HONOLULU (KHNL) - Republican presidential candidate Sen. John McCain (R-Arizona) has tapped Alaska Governor Sarah Palin (R-Alaska) Friday to be his vice presidential running mate.
"My friends and fellow Americans I am very pleased, very privileged to introduce to you the next vice president of the United States, Governor Sarah Palin of the great state of Alaska," said McCain.
The two appeared before a welcoming rally in Dayton, Ohio, Friday morning, just days before the Republican national convention in Minnesota.
So, how does this shake up the presidential race? And how does Friday's announcement by Sen. McCain change the political landscape?
Up until Friday, all of the "historic" attention has been focused on the Democrats, understandably because Senators Hillary Clinton (D-New York) and Barack Obama (D-Illinois) were competing to become their party's nominee.
Now, with Gov. Palin as Sen. McCain's running mate, history will be made regardless of who wins the White House.
This is the most diverse presidential race in U.S. history. Senator Obama could be on his way to becoming the first African American president of the United States, continuing on a path forged by Dr. Martin Luther King, Jr., and other civil rights leaders.
"I know that they're looking down with joy and excitement that finally that America, this nation, has realized their dreams, their hopes, their aspirations," said Alphonso Braggs, the president of the Hawaii Chapter of the National Association for the Advancement of Colored People (NAACP).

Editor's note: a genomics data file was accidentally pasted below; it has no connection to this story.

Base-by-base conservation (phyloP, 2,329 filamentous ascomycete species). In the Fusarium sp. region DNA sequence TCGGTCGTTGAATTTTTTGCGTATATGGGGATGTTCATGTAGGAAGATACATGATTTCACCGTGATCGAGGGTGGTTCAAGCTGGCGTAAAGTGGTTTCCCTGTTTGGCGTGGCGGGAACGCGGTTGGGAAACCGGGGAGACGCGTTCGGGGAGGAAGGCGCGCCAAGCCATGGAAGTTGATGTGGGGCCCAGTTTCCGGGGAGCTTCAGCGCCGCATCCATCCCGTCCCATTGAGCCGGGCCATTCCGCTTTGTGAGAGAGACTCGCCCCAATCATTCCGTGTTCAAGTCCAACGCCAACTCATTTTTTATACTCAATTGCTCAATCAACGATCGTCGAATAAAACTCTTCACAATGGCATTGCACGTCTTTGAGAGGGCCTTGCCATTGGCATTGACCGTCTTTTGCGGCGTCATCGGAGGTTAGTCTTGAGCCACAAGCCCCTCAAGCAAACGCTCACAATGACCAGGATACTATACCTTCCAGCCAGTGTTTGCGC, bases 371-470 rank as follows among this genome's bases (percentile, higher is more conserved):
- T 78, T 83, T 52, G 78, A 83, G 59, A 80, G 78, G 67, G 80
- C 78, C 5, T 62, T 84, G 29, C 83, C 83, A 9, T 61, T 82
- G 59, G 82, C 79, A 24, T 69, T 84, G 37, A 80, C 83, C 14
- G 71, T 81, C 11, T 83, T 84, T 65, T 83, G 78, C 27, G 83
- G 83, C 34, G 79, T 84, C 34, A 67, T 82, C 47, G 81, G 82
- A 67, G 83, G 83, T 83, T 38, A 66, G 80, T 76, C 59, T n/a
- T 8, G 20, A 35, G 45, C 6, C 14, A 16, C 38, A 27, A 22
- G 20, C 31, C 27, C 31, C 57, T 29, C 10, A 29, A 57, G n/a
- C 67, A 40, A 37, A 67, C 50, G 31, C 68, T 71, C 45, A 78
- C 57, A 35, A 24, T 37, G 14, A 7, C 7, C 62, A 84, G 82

And Gov. Palin could be on her way to becoming the first female vice president, as Sen. McCain's running mate.
"I think he made a very wise decision," said Gov. Linda Lingle (R-Hawaii). "Sarah Palin is an outstanding individual. She's a great governor and she's the right person for the job as vice president."
Obama's supporters say he has given them hope.
"Also they feel that they can realize the American dream, regardless of your race, your creed or your color," said Braggs.
Gov. Lingle says Gov. Palin brings something unique, missing in the Democratic ticket.
"Neither Obama or Biden has ever run anything," said Gov. Lingle. "They've never been a mayor. They've never been a governor. They've never run a company."
Race and gender have become prominent characteristics with both parties' candidates, but University of Hawaii political science professor Hokulani Aikau says voters should study the candidate's records.
"So just because someone is of a particular gender or of a particular race does not necessarily mean that their politics are in line with people of that race or gender," said Aikau, who teaches indigenous politics and feminist theory.
Regardless of who wins, the window to the White House has become a bit wider.
"The difference this is going to make is that little kids sitting in classrooms will now be able to look in the history books and see an individual who looks like them, that speaks like them, and perhaps have a background like they have and say that I, too, can become president," said Braggs.